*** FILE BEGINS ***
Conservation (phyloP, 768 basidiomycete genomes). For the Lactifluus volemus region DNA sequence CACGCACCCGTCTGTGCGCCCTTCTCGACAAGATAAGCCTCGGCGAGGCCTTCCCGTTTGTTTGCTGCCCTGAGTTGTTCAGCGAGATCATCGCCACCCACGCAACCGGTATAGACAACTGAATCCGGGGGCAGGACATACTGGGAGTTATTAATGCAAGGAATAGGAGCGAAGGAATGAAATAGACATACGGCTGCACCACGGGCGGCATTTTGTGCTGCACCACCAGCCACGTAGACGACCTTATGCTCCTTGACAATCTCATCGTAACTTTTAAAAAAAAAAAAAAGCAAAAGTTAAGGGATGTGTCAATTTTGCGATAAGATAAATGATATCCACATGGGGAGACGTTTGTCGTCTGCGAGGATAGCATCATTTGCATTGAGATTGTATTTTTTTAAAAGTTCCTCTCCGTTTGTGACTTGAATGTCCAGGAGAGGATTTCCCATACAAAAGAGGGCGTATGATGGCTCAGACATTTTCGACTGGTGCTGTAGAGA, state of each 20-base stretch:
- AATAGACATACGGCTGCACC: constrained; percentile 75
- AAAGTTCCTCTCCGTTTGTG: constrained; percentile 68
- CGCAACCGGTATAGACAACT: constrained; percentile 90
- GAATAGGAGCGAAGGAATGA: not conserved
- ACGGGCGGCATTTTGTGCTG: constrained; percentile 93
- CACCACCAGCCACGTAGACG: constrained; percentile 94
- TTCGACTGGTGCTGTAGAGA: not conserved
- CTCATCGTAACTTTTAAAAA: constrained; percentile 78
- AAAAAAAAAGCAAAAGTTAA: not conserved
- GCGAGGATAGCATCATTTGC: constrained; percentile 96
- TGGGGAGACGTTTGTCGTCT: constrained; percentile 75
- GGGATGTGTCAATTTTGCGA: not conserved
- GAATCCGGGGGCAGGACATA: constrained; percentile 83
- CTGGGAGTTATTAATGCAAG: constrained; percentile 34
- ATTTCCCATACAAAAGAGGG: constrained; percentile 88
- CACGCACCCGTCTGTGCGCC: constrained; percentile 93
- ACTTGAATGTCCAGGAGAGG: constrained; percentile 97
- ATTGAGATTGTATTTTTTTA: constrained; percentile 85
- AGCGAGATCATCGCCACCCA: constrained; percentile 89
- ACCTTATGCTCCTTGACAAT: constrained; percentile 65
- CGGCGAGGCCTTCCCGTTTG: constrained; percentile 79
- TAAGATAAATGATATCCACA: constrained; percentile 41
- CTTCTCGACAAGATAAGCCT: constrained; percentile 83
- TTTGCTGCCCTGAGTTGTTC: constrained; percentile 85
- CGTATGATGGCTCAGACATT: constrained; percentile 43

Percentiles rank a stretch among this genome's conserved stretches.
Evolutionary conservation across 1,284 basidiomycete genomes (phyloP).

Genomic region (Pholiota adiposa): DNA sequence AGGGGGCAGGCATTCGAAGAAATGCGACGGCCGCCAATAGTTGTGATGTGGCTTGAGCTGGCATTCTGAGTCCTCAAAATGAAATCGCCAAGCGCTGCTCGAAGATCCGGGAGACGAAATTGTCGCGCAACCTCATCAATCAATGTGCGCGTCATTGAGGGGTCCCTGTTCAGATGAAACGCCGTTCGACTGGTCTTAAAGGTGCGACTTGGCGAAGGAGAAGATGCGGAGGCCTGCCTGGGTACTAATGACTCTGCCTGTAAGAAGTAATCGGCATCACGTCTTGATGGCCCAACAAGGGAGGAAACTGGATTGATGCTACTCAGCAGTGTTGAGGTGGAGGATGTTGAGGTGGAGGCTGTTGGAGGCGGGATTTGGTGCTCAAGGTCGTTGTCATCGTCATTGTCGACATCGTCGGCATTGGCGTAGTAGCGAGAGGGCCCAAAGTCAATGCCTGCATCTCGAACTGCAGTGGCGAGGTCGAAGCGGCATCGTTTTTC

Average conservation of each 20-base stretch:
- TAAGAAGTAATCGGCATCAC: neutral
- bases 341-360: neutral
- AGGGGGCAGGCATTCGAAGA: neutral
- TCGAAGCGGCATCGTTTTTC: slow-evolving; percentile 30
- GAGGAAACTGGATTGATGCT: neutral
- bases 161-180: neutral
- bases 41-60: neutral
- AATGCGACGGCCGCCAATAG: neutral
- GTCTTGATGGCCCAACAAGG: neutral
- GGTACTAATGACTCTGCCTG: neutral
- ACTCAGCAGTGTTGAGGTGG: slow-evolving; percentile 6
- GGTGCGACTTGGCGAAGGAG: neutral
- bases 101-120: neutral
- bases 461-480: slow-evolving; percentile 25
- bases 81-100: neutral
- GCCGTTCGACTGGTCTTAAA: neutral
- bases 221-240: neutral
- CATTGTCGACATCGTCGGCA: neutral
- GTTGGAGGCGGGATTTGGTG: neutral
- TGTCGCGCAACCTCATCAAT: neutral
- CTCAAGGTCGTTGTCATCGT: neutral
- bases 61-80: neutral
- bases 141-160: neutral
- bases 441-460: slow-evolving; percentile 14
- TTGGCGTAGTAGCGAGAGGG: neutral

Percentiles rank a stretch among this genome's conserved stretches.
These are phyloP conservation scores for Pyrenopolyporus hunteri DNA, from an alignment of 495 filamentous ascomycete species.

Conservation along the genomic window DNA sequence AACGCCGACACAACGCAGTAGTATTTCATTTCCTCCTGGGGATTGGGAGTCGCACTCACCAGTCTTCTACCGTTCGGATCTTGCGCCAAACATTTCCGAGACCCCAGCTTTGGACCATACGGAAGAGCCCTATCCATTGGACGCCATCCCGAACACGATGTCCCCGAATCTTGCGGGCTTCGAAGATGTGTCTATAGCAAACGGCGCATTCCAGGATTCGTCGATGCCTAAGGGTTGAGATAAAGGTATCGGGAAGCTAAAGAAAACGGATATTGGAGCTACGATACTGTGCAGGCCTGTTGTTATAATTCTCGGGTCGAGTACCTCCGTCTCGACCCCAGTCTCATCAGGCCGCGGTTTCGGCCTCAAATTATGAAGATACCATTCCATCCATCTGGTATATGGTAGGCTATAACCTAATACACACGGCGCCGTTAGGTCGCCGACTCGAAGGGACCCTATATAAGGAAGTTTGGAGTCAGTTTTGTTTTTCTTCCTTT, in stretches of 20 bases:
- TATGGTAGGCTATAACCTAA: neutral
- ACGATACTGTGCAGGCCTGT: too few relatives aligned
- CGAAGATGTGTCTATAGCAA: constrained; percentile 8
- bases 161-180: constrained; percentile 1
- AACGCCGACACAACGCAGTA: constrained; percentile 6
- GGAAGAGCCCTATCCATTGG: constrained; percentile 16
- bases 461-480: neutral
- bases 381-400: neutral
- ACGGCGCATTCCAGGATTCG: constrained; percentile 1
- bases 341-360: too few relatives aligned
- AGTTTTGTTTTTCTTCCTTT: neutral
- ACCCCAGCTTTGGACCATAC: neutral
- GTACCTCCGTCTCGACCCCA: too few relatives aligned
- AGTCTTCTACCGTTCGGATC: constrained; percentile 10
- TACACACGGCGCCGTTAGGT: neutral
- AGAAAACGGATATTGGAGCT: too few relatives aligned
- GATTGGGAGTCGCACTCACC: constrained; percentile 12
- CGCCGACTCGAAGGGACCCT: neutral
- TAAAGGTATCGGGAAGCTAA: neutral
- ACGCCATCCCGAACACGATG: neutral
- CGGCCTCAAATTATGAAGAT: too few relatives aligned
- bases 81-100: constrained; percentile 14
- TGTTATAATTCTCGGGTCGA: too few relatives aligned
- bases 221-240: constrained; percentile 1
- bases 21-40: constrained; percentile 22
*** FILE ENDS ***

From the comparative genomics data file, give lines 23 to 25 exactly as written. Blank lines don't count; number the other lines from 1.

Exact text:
- TAAGATAAATGATATCCACA: constrained; percentile 41
- CTTCTCGACAAGATAAGCCT: constrained; percentile 83
- TTTGCTGCCCTGAGTTGTTC: constrained; percentile 85